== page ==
Sunday, August 30, 2009

Mount Rainier

The mountains beckoned again so we had to make a trip to the mountain that is faintly visible in the Seattle skyline and often hidden in the mist and clouds. It is as mysterious as Mount Fiji with its base seldom visible. It took us all day to drive around Mount Rainier but the trip was well worth it. Rolling mountain meadows were covered with purple and white wildflowers. This view from Sunrise Ridge is looking down on the Lodge and parking lot where the tourists gather. A short hike up the hillside and I was serenely alone. The air was cool and the sun warm. It was fantastic to sit still and sketch the scenery. I did get a bit of a high altitude sun burn right through the sunscreen I had lathered on. The valleys leading up to the mountain are filled with horse ranches and farms which have the most astonishing views with the mountain filling the horizon behind the barns.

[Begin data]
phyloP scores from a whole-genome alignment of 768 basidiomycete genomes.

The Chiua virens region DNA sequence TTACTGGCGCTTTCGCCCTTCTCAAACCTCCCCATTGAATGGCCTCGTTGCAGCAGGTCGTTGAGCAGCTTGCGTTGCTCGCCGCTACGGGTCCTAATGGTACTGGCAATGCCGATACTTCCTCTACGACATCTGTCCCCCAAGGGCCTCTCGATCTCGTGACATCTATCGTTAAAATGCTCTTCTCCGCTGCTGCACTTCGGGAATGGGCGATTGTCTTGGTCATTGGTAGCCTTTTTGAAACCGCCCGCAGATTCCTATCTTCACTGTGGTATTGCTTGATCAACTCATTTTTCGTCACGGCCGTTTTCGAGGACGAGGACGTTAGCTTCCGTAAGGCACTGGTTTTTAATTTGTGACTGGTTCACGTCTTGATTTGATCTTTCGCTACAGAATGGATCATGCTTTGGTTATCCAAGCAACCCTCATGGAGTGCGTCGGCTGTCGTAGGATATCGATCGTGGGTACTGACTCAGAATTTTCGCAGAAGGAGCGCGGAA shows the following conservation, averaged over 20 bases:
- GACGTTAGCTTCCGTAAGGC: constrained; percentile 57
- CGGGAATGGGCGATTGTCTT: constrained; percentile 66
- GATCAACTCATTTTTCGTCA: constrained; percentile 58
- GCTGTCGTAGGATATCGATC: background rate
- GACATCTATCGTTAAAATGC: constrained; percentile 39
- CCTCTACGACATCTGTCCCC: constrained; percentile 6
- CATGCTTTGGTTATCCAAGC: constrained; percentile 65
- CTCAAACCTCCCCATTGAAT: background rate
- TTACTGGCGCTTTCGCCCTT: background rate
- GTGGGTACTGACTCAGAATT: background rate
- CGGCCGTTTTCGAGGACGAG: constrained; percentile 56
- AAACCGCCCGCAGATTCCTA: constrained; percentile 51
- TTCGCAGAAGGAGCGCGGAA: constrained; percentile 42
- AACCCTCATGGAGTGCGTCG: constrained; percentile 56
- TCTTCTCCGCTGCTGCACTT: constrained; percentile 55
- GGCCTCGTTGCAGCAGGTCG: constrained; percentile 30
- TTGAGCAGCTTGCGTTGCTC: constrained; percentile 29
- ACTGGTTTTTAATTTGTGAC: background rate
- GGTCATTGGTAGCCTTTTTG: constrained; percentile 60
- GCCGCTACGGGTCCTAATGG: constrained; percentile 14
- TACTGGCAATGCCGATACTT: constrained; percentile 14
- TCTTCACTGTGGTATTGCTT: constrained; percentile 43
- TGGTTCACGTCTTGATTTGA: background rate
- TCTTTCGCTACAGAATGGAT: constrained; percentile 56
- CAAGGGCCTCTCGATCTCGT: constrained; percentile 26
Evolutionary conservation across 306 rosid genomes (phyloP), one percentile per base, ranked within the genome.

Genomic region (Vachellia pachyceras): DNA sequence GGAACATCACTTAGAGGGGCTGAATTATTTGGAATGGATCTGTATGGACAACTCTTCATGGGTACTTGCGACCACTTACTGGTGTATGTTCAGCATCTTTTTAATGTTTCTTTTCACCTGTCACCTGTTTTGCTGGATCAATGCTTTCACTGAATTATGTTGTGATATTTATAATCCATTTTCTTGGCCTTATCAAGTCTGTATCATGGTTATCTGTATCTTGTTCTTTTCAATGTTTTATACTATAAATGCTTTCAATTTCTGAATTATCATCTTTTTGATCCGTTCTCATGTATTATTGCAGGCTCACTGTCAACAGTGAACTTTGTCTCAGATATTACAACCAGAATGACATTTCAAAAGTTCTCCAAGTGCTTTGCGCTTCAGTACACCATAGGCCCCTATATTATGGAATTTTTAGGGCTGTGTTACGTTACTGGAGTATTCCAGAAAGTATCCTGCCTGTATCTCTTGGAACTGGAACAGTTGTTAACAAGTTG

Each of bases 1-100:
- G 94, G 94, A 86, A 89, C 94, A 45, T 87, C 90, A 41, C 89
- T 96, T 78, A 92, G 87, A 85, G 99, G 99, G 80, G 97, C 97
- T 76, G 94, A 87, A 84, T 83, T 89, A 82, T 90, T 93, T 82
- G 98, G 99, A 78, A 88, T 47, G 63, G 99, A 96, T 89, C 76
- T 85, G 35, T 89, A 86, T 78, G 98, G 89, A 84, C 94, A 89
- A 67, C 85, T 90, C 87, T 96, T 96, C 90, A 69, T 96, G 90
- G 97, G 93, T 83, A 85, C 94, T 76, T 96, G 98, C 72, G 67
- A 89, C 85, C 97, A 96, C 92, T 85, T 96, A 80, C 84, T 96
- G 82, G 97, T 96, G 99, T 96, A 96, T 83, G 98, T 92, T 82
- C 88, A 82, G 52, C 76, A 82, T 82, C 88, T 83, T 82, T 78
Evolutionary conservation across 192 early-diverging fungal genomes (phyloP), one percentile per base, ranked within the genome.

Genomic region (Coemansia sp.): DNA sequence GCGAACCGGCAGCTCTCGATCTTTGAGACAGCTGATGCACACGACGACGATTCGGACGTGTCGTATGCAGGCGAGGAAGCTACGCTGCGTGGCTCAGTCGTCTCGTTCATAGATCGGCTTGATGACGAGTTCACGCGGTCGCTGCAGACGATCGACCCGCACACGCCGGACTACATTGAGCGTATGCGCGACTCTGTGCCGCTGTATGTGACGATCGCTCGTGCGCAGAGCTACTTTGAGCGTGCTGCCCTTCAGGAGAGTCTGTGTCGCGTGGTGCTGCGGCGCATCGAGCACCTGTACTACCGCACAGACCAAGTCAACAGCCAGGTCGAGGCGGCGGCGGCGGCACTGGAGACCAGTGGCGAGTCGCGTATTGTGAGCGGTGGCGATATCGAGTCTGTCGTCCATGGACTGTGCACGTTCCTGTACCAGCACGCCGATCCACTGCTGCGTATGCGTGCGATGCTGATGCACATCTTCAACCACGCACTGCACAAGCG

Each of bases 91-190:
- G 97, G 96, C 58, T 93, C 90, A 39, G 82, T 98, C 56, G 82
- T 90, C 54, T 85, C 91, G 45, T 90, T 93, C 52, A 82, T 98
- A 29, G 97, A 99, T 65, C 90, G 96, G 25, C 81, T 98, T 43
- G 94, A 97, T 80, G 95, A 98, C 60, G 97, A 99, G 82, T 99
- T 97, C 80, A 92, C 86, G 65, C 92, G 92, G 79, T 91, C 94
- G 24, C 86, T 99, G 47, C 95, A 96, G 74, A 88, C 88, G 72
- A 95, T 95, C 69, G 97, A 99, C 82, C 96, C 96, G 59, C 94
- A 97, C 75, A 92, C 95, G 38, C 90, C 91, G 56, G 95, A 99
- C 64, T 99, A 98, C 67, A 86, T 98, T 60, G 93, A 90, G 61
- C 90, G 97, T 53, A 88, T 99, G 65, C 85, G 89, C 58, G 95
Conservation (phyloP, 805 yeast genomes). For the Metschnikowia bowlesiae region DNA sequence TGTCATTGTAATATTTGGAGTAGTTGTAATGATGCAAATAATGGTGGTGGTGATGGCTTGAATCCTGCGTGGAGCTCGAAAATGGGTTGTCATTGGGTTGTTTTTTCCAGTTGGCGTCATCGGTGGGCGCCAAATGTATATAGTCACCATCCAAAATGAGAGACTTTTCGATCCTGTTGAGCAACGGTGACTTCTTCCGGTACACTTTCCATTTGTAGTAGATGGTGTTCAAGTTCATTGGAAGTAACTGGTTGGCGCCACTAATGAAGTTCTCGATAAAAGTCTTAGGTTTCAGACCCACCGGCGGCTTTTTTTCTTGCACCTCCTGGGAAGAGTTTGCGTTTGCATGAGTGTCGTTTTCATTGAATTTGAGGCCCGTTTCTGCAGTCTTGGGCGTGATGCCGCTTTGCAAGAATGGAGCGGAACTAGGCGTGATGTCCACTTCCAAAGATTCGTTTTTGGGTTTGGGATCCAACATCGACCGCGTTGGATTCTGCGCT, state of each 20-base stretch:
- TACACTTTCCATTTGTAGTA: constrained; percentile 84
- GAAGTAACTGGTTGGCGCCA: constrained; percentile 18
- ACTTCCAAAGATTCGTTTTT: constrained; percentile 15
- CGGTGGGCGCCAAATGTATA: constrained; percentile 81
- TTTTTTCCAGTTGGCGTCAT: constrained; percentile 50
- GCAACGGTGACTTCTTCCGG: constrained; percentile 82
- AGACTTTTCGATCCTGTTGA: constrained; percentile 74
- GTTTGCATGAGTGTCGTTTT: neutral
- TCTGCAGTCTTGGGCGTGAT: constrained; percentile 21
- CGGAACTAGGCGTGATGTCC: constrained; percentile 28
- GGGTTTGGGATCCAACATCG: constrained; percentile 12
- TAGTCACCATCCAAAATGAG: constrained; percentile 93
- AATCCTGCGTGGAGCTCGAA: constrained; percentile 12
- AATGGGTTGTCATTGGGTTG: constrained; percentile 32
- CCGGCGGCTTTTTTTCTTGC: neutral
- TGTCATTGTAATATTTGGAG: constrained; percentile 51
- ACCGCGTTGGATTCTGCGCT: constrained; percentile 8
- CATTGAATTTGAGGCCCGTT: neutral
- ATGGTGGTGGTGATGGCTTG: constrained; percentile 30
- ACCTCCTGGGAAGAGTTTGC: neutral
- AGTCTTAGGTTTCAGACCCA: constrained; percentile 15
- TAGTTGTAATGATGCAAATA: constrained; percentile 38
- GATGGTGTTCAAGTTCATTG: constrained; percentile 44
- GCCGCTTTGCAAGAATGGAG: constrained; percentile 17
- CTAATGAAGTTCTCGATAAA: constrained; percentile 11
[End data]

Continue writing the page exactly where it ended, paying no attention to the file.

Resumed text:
When the mountain was directly in front of the car as we drove towards it, it would seem to fall away while the trees roared towards the foreground. This gave an unnerving effect of vertigo. Rivers and waterfalls rushed water away from the mountain in every direction. One deep gorge called Box Canyon had a steep vertical drop of sheer cliffs of rock which had been eroded over time by the water.
On the drive back to Seattle we went through the town I once lived in after I had taken a bicycle trip across the country. Tacoma is sort of the armpit of Seattle. It is very rural with pickups, gun and pawn shops and rampant poverty. Terry and I considered getting a pizza for dinner and the sign on the door proudly boasted that food stamps were accepted. Teenagers hung out in the strip mall parking lot drinking beer and waiting for night fall. I felt as out of place today as I did when I found myself trying to carve out a living here years ago. I only stayed in Tacoma for about a year and then I rushed back to NYC. I was glad when the drive through memory lane had ended and I was back in scenic Seattle.

Prints are available for each sketch for $250 and many originals can be purchased for $400. White museum grade shadow box frames are $100 more. You can e-mail Thor at

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